Brazil's Petrobras names first female CEO

Women rise in Latin America: the Petrobras board meets today to confirm Maria das Gracas Foster as first female CEO for Latin America's largest firm.

Ricardo Moraes/Reuters
Brazilian oil workers walk past a Petrobras drilling rig.
AP/File
Maria das Gracas Foster will be the new head of Brazil’s Petrobras, the region’s largest firm.

In naming a woman to head Latin America's largest firm, the Brazilian oil company Petrobras is giving a boost to gender parity in a region that has seen women rising well beyond their US peers in politics and starting to populate executive suites.

Maria das Gracas Foster, a veteran of Petrobras who holds chemical and nuclear engineering de­grees, has been named to replace Pet­ro­bras chief executive officer Jose Sergio Gabrielli.

Latin America has five female political leaders, meaning that more than 40 percent of the region is headed by women. But women there have lagged behind those in the United States when it comes to climbing the corporate ladder.

That is starting to change. Women have increasingly joined the workforce and attained the same education levels as men. And as women have gained visibility politically, biases have started to disappear, pushing open doors in the private sector.

"When men and women see the accomplishment and authority of women in public life, then it changes attitudes," says Rebecca Reich­mann Tavares, regional director for the Southern Cone for UN Women in Brasília. "The only way to eliminate bias is to have experience."

Participation doubles

In Brazil, women hold 13.7 percent of the top executive positions of the 500 largest companies, up from 6 percent in 2001, according to a 2010 study by Ethos Institute. Ms. Fos­ter's role in Brazil is expected to bolster that trend, as Petrobras is one of Latin America's most influential companies.

"This is very important for Latin American women, especially since petroleum is a nontraditional industry for women," says Lidia Heller, a founding member of the Latin American Network of Women in Management.

Women are heads of state in Brazil, Argentina, Costa Rica, Trinidad and Tobago, and, most recently, Jamaica. Latin America has also implemented quota laws for legislatures, a trend that began in Argentina in 1991 and has spread to about a dozen countries. Women's representation in national legislatures rose from 12 percent to 22 percent between 1990 and 2010, according to the UN Econ­omic Commission for Latin America and the Caribbean (ECLAC).

But that push for parity has not found its way to the boardroom. According to Catalyst, a research firm in New York, in the US 16.1 percent of top board seats are held by women (see chart). The biggest economies in Latin America are much further behind, with 6.8 percent in Mexico, 5.1 percent in Brazil, and 1.9 percent in Chile.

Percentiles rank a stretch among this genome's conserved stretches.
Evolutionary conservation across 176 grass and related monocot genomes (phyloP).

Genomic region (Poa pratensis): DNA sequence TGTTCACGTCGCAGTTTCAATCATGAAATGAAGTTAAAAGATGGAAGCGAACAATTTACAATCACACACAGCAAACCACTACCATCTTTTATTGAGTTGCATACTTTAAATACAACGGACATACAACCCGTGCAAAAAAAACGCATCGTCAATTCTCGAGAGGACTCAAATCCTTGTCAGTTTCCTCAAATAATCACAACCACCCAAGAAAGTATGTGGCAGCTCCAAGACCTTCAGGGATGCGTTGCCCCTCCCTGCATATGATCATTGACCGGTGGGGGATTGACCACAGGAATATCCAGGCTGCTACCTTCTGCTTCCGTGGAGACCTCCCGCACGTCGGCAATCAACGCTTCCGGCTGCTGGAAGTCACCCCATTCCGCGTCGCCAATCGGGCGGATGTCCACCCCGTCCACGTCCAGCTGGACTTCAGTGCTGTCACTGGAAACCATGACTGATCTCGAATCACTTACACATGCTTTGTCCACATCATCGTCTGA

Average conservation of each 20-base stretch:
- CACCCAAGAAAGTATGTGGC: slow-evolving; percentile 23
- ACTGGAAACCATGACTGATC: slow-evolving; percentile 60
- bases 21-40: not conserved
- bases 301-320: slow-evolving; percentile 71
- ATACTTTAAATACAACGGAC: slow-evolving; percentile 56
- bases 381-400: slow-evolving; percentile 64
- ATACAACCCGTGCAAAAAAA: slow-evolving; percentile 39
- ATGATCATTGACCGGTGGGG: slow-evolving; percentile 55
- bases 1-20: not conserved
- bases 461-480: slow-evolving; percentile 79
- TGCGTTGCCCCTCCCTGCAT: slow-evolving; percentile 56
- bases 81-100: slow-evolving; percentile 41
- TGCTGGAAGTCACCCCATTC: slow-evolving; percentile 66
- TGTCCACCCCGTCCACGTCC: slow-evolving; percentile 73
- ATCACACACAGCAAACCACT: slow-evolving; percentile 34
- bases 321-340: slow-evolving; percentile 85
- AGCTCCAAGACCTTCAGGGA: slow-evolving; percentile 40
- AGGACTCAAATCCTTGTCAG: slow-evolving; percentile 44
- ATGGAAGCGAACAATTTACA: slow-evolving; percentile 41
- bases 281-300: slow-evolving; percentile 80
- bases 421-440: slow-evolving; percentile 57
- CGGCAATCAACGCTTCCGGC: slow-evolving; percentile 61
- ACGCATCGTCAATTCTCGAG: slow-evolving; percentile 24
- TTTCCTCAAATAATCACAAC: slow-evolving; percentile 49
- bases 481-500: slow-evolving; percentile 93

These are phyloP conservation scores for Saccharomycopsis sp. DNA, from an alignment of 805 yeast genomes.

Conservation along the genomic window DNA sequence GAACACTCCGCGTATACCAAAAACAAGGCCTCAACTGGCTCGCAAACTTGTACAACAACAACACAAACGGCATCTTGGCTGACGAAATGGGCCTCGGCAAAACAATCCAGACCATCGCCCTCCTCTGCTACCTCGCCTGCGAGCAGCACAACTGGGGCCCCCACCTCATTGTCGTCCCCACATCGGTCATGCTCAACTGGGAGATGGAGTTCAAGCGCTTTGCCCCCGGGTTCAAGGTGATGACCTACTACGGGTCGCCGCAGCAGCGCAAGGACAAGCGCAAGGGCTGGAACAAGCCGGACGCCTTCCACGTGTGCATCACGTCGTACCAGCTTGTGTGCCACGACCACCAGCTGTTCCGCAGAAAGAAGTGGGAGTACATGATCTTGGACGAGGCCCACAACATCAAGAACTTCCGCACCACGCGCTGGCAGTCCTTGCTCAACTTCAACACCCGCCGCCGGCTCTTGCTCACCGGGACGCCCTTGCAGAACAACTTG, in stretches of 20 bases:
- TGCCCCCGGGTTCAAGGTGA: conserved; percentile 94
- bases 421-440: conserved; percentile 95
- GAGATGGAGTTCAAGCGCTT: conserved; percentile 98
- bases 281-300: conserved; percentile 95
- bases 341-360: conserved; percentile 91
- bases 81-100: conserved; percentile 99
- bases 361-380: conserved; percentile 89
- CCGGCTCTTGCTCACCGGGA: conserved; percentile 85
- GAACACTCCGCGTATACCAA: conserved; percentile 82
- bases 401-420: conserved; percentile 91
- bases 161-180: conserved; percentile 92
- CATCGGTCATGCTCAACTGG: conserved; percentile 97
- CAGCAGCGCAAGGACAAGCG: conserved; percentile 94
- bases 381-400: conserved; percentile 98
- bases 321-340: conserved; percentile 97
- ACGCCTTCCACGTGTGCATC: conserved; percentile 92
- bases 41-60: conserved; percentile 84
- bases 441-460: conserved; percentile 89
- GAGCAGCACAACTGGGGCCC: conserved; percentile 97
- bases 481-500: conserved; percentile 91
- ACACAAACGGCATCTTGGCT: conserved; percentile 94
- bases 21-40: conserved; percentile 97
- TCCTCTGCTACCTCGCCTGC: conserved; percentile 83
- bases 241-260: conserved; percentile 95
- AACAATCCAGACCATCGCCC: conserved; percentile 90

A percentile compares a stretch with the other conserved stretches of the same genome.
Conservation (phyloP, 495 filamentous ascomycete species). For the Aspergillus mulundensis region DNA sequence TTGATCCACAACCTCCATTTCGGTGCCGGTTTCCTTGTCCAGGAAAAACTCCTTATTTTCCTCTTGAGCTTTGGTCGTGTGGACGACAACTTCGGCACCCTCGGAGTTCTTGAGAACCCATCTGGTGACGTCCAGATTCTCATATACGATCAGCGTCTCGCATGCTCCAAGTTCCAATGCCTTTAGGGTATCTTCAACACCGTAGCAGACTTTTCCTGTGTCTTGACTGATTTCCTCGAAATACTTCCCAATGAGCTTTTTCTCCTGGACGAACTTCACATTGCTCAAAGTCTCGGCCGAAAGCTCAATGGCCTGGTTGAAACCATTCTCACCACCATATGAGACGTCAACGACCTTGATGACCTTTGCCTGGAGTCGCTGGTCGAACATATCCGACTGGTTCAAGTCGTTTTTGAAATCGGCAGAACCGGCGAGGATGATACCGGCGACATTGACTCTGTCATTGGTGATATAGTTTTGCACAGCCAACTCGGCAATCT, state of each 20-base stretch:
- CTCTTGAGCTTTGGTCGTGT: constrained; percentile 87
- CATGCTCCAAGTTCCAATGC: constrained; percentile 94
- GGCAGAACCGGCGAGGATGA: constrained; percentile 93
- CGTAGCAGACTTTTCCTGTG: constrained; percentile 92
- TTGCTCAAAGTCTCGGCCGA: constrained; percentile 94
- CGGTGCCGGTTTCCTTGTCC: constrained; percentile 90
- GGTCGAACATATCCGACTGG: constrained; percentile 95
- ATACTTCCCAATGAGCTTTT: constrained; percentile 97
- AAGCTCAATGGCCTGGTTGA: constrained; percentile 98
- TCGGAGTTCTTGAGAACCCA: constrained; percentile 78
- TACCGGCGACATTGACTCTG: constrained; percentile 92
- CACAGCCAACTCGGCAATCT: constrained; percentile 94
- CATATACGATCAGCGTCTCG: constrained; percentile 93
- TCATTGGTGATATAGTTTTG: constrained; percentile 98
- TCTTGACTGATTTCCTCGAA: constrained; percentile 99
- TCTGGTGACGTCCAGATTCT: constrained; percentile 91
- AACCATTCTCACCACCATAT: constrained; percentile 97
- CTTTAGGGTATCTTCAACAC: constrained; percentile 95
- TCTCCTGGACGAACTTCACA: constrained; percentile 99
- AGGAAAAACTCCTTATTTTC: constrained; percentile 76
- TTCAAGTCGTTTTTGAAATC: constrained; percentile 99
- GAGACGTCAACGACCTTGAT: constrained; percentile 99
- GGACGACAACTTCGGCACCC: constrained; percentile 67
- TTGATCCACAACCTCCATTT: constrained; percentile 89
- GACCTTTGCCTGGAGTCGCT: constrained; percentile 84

A longstanding strain of machismo runs through Latin American culture. Women have had more success on the political field because of democratic transitions in the region, while the corporate world is still male-dominated. "In a company it's a smaller group of people, largely a male hierarchy, who gets to decide who goes up the ladder," says Irene Natividad, president of the Global Summit of Women. "It's not a democracy."

Societal changes are helping foster change, however. The economically active female population grew from 42 percent in 1990 to 52 percent in 2008 in urban areas of Latin America, according to ECLAC. Wage disparities have narrowed from 69 percent of men's wages to 79 percent.

Gina Zabludovsky, a researcher at the National Autonomous University of Mexico, says that of the CEOs of the 500 most important companies in Mexico, about 4 percent are women. Women make up 14 percent of general director positions, up from about 8 percent a decade ago.

"So it is changing," she says, "but not changing as fast as the changing presence of women at the university and in the workforce, and especially what is not changing is their responsibilities at home."

Corporate quotas next?

But Ms. Natividad expects many countries in Latin America will move closer to the experience of Europe, which started with quotas in politics and then implemented gender parity policies at the board level.

The Catalyst report puts Norway at the top for women on boards, with 40 percent. "I think it will spill over to the private sector [in Latin America] at some point," she says.

Enthusiasm in Brazil is high. Its quota laws have not functioned as well as they have elsewhere in the region, leading to lower rates of participation of women in politics.

But President Dilma Rousseff's inauguration was an important boost, especially as she has named women to her cabinet and put them at the highest levels of her staff, says Ms. Tavares. She notes that Brazil trails only Japan in the number of companies that have signed up for UN Women's Empowerment Principles program.

"There are many examples in Brazil right now, including Foster and the president, which have created a very positive environment for women's rights," says Benjamin Gon­calves, who coordinated research for the Ethos Institute study.

With women at the top, more have a chance to make it there as well. For example, according to press reports, Foster and President Rousseff are good friends, showing how one woman's success can foster another's.

Or as Joan Caivano, director of special projects including women's leadership at the Inter-American Dialogue, puts it: "There's a new 'old boys' network among women."

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